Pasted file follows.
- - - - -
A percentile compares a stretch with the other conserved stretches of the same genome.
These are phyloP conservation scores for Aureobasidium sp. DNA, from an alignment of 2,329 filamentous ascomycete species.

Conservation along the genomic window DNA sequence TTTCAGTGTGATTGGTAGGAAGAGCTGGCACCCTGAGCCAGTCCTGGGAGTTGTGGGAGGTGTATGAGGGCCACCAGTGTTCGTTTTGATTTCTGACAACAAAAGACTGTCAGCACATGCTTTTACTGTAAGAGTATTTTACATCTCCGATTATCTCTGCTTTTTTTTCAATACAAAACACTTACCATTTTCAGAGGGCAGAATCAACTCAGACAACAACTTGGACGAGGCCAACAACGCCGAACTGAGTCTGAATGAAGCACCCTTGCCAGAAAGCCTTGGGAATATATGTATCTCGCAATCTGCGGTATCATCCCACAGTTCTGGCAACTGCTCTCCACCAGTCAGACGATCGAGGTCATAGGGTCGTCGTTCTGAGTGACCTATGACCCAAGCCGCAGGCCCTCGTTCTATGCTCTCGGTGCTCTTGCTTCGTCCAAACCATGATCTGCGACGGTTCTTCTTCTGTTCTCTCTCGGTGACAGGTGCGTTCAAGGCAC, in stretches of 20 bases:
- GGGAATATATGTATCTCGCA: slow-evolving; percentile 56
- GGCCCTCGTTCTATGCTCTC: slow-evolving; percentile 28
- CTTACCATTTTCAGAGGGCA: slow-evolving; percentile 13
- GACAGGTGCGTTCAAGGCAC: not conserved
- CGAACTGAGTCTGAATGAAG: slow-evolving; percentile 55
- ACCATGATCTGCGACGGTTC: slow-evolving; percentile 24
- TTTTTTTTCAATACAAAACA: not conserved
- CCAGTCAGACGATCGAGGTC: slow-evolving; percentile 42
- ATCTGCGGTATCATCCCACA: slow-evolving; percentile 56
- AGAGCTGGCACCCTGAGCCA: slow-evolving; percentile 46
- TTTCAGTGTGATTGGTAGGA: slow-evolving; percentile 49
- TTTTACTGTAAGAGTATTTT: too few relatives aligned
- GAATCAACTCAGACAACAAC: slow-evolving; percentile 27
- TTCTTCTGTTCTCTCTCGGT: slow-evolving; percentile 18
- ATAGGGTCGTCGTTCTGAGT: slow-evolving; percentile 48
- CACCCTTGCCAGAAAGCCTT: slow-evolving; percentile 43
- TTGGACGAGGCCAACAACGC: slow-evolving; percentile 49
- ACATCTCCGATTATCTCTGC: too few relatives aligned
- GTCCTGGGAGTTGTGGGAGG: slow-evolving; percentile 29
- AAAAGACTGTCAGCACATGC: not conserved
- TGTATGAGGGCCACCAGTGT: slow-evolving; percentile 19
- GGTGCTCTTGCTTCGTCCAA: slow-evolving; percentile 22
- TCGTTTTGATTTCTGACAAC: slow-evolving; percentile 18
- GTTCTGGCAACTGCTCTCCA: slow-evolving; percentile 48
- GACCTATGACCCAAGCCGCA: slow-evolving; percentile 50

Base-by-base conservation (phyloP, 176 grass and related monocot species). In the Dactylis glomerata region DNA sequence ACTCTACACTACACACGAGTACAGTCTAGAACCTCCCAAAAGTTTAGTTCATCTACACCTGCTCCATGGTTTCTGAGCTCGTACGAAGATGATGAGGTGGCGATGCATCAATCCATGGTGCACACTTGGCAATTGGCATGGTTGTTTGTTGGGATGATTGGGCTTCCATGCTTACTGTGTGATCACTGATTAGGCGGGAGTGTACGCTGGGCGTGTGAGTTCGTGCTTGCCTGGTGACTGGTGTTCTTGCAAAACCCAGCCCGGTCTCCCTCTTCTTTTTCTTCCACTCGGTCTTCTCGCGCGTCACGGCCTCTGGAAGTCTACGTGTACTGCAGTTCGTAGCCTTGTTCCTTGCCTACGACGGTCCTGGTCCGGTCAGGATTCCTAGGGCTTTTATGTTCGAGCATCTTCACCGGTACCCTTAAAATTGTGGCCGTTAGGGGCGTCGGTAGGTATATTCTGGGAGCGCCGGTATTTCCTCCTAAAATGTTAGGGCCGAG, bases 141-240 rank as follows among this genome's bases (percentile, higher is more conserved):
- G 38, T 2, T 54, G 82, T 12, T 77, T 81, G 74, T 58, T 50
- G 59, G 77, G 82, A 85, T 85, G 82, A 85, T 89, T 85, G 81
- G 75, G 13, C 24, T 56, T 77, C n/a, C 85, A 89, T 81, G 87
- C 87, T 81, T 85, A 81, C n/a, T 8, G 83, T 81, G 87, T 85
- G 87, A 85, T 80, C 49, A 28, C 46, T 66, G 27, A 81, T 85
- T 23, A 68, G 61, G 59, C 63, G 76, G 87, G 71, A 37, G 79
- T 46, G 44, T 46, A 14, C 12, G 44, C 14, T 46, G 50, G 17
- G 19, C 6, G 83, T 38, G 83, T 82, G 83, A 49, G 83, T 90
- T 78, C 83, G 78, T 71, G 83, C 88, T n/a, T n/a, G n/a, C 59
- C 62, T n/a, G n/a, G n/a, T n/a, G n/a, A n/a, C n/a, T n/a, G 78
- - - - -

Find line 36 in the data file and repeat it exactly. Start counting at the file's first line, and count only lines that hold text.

- T 46, G 44, T 46, A 14, C 12, G 44, C 14, T 46, G 50, G 17